Trump may push back signing of immigration order amid legal review, aide says

Politics


WASHINGTON (Reuters) – President Donald Trump might delay approving a plan to temporarily halt giving foreigners permanent residence in the United States which he says will protect American workers during the coronavirus pandemic, an aide said on Wednesday.

U.S. President Donald Trump addresses the daily coronavirus task force briefing at the White House in Washington, U.S., April 21, 2020. REUTERS/Jonathan Ernst

White House adviser Kellyanne Conway said lawyers were poring over the details of an executive order that Trump had planned to sign on Wednesday. The order would have suspended the process to grant foreigners “green cards” for permanent residence.

“It has to be cleared legally,” Conway told reporters. “I know he’s itching to sign it, but it’s a matter of when it’s ready,” she said.

A White House official who requested anonymity to discuss the process also suggested the timeline for the order could be pushed back.

“The lawyers are still hacking it out and getting down to the details,” the official told Reuters. “We don’t know if it’s going to be ready for signature tonight. It’s a complex thing.”

The president, a Republican, won the White House in 2016 in part on a promise to crack down on immigration. Critics saw his announcement as a move to take advantage of the coronavirus crisis to implement a long-sought policy goal ahead of this year’s presidential election.

A person familiar with the internal debate at the White House said Trump and his advisers had discussed the executive order over the weekend and that the move was directed at his electoral base.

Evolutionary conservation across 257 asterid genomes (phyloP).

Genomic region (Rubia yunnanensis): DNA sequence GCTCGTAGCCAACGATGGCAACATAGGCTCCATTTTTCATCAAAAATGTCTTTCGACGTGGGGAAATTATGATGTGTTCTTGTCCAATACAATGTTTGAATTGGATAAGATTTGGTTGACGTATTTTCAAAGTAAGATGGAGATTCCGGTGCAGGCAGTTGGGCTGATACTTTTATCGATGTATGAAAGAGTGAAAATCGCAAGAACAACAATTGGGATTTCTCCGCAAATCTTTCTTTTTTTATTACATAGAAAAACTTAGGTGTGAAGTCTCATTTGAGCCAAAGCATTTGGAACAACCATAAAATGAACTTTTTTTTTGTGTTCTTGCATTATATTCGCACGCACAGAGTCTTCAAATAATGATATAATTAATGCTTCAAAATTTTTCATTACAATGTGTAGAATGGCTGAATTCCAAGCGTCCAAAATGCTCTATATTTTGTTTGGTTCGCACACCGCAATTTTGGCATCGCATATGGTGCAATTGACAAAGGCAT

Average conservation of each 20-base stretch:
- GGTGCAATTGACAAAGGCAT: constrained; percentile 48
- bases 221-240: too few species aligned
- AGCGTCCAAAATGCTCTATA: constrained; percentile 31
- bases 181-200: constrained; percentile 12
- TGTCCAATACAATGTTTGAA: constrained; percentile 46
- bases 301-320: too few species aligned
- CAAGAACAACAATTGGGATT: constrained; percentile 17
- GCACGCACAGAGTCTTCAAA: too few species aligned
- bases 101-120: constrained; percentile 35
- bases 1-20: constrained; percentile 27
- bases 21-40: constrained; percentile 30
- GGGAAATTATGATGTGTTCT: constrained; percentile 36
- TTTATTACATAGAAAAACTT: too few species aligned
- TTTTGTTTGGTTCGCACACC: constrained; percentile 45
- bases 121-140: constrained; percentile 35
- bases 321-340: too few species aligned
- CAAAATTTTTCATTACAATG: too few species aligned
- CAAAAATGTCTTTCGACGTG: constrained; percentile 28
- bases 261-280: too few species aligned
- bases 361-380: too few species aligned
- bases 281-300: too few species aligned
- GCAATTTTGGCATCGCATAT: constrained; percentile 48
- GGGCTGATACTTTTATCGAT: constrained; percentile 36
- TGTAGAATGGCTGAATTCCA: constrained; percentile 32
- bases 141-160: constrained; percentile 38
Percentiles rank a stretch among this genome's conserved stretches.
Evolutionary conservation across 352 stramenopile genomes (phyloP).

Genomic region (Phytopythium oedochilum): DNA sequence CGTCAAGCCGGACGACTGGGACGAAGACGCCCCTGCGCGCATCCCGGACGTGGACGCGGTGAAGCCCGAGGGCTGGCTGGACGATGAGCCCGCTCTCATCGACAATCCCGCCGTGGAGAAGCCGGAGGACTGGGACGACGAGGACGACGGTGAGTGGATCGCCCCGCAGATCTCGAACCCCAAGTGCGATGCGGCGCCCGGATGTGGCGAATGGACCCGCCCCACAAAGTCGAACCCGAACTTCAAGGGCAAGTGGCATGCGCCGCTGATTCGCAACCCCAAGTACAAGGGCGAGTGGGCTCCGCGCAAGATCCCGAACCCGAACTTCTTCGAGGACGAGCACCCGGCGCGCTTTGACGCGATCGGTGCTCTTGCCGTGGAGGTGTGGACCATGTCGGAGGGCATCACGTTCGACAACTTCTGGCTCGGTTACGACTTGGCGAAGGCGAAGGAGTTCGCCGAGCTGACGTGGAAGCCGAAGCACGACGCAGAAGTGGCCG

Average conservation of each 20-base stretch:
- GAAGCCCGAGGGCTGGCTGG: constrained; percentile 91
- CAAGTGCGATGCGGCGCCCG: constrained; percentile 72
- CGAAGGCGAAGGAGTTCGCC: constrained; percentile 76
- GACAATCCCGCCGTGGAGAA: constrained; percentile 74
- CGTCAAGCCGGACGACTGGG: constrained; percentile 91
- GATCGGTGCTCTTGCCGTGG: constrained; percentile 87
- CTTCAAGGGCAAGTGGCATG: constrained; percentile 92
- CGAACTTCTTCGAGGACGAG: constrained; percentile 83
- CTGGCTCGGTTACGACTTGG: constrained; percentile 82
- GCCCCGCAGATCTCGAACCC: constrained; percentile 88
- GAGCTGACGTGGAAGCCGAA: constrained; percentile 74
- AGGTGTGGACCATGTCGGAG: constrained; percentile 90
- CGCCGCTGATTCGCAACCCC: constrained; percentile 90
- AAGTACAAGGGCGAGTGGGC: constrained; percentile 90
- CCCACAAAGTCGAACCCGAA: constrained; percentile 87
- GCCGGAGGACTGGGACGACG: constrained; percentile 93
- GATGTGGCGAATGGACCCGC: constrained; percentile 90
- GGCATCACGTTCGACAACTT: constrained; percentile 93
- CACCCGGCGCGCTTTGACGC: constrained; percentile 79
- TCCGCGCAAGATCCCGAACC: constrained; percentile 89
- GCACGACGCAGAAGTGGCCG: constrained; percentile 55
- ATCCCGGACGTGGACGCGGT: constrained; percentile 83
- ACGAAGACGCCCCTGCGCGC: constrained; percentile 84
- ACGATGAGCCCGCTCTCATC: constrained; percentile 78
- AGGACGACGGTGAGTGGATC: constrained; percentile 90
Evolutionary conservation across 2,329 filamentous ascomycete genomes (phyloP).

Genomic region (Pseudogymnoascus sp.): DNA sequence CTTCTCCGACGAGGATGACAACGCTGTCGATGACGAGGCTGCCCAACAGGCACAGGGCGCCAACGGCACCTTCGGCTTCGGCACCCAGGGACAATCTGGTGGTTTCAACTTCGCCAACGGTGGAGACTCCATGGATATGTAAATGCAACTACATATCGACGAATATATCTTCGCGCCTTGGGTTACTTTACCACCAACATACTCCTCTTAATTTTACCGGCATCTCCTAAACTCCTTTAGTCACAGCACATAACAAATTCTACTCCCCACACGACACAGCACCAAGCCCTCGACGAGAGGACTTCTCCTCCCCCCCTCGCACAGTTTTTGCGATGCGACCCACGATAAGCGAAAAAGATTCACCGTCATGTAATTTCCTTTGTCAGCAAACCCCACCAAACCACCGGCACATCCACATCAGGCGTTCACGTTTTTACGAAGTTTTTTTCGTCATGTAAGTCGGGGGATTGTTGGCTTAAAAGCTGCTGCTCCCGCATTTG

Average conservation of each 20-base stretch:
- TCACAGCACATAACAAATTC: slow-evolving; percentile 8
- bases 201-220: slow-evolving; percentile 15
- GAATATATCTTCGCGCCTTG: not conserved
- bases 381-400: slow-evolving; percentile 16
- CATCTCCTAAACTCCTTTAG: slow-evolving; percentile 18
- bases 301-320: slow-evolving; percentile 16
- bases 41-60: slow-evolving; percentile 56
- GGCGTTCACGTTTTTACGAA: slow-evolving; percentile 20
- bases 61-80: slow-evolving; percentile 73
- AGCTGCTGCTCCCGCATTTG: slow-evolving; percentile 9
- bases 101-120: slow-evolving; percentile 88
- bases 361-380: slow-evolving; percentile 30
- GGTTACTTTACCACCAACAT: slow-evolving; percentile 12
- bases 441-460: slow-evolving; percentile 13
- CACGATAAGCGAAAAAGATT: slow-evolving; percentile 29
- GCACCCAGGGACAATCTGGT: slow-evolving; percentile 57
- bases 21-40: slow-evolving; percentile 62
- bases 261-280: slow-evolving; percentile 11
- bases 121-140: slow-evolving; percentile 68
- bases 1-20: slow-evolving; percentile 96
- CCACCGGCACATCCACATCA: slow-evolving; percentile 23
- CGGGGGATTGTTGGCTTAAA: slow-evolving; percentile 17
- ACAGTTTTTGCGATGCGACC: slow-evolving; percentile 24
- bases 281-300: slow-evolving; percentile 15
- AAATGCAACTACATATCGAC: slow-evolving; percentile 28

“He’s wanted this all along,” the person said. “But now under this pandemic he can absolutely do it.”

Business groups expressed opposition to Trump’s plan on Tuesday, arguing it would only further depress the economy.

Michael Clemens, a senior fellow at the Washington-based Center for Global Development, said that a range of industries would be hurt including ones that are critical during a public health emergency such as food processing, warehousing, shipping, eldercare, childcare, communication and technology.

Many of those jobs are filled my immigrants and the family members they reunite with from abroad, he said.

“Immigrants are the backbone of these industries,” Clemens said.

Many key details of Trump’s planned executive order are still not known, but crucially, while the order could block many people applying for permanent residence outside the United States it is not clear how it would impact people already in the country seeking to become permanent residents.

Trump said the order initially would last for 60 days and could be renewed for the same period or longer, and that a second immigration-focused order was under consideration.

The Washington-based Migration Policy Institute estimated that Trump’s green card effort could prevent between 114,000 and 660,000 people securing permanent residence – if left in place for a year.

Reporting by Ted Hesson, Steve Holland, Jeff Mason in Washington and Mica Rosenberg in New York; Editing by Ross Colvin and Alistair Bell



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